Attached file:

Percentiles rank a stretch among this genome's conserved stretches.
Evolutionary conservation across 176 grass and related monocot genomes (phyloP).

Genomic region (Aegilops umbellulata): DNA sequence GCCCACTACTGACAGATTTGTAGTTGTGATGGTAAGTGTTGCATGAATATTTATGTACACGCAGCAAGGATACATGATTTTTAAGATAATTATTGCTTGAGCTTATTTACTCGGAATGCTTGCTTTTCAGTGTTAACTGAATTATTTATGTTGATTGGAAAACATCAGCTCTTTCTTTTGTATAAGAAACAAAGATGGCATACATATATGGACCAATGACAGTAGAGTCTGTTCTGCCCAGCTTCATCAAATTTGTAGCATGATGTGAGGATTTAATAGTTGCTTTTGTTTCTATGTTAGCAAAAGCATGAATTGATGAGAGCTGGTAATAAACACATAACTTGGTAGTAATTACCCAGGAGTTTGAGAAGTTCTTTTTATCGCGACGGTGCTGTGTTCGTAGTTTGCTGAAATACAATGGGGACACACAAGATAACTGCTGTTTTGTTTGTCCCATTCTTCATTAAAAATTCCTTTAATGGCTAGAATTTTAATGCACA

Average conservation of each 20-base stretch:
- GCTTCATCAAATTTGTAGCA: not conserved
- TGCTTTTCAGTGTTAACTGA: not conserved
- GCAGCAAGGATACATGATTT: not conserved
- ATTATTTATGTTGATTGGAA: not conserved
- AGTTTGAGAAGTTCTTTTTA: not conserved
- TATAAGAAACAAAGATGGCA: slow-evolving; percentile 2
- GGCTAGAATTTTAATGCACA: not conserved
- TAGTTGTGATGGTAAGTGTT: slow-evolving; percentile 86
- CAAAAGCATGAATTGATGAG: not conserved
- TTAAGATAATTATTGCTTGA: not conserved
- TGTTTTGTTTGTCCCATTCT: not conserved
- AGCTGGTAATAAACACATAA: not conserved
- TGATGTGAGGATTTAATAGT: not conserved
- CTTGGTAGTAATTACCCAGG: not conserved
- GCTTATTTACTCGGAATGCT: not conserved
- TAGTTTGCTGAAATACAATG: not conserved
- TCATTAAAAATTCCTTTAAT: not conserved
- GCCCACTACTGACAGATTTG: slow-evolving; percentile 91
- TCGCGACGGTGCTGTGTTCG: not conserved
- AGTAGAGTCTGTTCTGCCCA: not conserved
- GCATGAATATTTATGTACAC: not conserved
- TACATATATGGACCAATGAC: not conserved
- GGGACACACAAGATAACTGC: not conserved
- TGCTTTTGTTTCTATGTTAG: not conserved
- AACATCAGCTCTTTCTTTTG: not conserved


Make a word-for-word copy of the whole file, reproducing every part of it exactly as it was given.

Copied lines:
Percentiles rank a stretch among this genome's conserved stretches.
Evolutionary conservation across 176 grass and related monocot genomes (phyloP).

Genomic region (Aegilops umbellulata): DNA sequence GCCCACTACTGACAGATTTGTAGTTGTGATGGTAAGTGTTGCATGAATATTTATGTACACGCAGCAAGGATACATGATTTTTAAGATAATTATTGCTTGAGCTTATTTACTCGGAATGCTTGCTTTTCAGTGTTAACTGAATTATTTATGTTGATTGGAAAACATCAGCTCTTTCTTTTGTATAAGAAACAAAGATGGCATACATATATGGACCAATGACAGTAGAGTCTGTTCTGCCCAGCTTCATCAAATTTGTAGCATGATGTGAGGATTTAATAGTTGCTTTTGTTTCTATGTTAGCAAAAGCATGAATTGATGAGAGCTGGTAATAAACACATAACTTGGTAGTAATTACCCAGGAGTTTGAGAAGTTCTTTTTATCGCGACGGTGCTGTGTTCGTAGTTTGCTGAAATACAATGGGGACACACAAGATAACTGCTGTTTTGTTTGTCCCATTCTTCATTAAAAATTCCTTTAATGGCTAGAATTTTAATGCACA

Average conservation of each 20-base stretch:
- GCTTCATCAAATTTGTAGCA: not conserved
- TGCTTTTCAGTGTTAACTGA: not conserved
- GCAGCAAGGATACATGATTT: not conserved
- ATTATTTATGTTGATTGGAA: not conserved
- AGTTTGAGAAGTTCTTTTTA: not conserved
- TATAAGAAACAAAGATGGCA: slow-evolving; percentile 2
- GGCTAGAATTTTAATGCACA: not conserved
- TAGTTGTGATGGTAAGTGTT: slow-evolving; percentile 86
- CAAAAGCATGAATTGATGAG: not conserved
- TTAAGATAATTATTGCTTGA: not conserved
- TGTTTTGTTTGTCCCATTCT: not conserved
- AGCTGGTAATAAACACATAA: not conserved
- TGATGTGAGGATTTAATAGT: not conserved
- CTTGGTAGTAATTACCCAGG: not conserved
- GCTTATTTACTCGGAATGCT: not conserved
- TAGTTTGCTGAAATACAATG: not conserved
- TCATTAAAAATTCCTTTAAT: not conserved
- GCCCACTACTGACAGATTTG: slow-evolving; percentile 91
- TCGCGACGGTGCTGTGTTCG: not conserved
- AGTAGAGTCTGTTCTGCCCA: not conserved
- GCATGAATATTTATGTACAC: not conserved
- TACATATATGGACCAATGAC: not conserved
- GGGACACACAAGATAACTGC: not conserved
- TGCTTTTGTTTCTATGTTAG: not conserved
- AACATCAGCTCTTTCTTTTG: not conserved